Persons with disabilities have bemoaned information disorder and are calling upon players in the industry to widen their approach in order to curb disinformation among their members.
Speaking on the sidelines of a two-day workshop on New Trends and Emerging Practices on Misinformation and Disinformation in Elections organised by the Media Institute of Southern Africa, Zimbabwe Chapter in Bulawayo recently, Tsepang Nare stated that there is a need for every institution to adopt a disability user-friendly communication format to curb misinformation among people with disabilities.
“If disinformation is spread among people with hearing impairment, they do not have other means of getting factual and authentic information except those in the hearing world, so when that information is relayed to them, they are going to speculate and spread misinformation among themselves,
“Even if efforts are being made to do information dissemination rarely are disabled user-friendly communication formats adopted and used such as the use of brail, so people who are blind rely on second-hand information when they could read on their own and access gadgets that enable them to access real-time and authentic information,” said Nare
MISA Zimbabwe project coordinator, Buhlebenkosi Tshabangu-Moyo said the organization is currently working on creating a safe and professional environment for media personnel to eliminate all information disorders.
“It is unprofessional for the media to spread false or misleading information that is created, presented and disseminated for profit or to deliberately mislead the public as such information has the potential to cause public harm,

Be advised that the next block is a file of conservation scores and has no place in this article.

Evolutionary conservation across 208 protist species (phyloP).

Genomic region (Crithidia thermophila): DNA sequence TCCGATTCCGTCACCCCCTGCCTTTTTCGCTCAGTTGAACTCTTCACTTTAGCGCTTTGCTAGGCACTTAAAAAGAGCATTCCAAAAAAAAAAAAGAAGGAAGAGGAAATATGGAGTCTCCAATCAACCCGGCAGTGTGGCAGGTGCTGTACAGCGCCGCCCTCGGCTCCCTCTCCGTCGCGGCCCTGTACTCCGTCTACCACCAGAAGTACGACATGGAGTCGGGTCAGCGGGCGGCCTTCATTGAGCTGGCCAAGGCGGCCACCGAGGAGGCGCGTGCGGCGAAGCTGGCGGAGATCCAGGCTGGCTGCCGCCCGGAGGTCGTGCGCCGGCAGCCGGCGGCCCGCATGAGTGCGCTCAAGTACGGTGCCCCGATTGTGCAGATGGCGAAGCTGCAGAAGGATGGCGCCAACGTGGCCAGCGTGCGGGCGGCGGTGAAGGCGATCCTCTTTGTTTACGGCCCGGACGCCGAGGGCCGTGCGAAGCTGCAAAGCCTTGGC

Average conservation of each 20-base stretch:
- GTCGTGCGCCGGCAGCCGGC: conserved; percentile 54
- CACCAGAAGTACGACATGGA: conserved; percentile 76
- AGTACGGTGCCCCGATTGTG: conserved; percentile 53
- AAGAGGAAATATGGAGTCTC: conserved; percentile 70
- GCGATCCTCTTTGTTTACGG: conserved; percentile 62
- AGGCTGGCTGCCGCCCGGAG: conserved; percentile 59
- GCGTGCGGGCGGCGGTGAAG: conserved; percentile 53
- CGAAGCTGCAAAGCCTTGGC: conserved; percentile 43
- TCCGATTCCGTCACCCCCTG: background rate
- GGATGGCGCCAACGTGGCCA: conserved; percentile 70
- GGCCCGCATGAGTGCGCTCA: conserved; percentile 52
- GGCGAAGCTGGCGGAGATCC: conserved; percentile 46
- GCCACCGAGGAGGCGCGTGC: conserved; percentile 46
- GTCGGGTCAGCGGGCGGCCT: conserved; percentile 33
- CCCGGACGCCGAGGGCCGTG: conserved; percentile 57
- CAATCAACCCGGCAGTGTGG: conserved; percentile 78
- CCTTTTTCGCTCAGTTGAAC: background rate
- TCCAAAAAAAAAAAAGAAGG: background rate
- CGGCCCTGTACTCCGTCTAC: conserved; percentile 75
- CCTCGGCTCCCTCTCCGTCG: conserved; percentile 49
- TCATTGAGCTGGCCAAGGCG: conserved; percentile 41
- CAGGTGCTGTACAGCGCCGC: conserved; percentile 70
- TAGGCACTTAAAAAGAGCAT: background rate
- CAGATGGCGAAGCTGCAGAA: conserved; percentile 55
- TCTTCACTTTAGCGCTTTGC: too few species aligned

“The project that we are currently running is focusing specifically on misinformation, disinformation, mal-information and real information disorder which have been a problem in the past couple of years as it requires expanded fact-checking capacity for journalists and the media to help disseminate verified and credible news” she said.
Disability Amalgamation Community Trust (DACT) director, Henry Chivhanga said the public media should communicate the truth as people with disabilities trust the media and make decisions based on the information supplied.
“The public media communicates propaganda which is devoid of any truth. People with disabilities trust the media and make decisions based on the information supplied and this leads to communities being divided, causing hatred and leading to violence thus putting people with disabilities at risk and vulnerable,” said Chivhanga.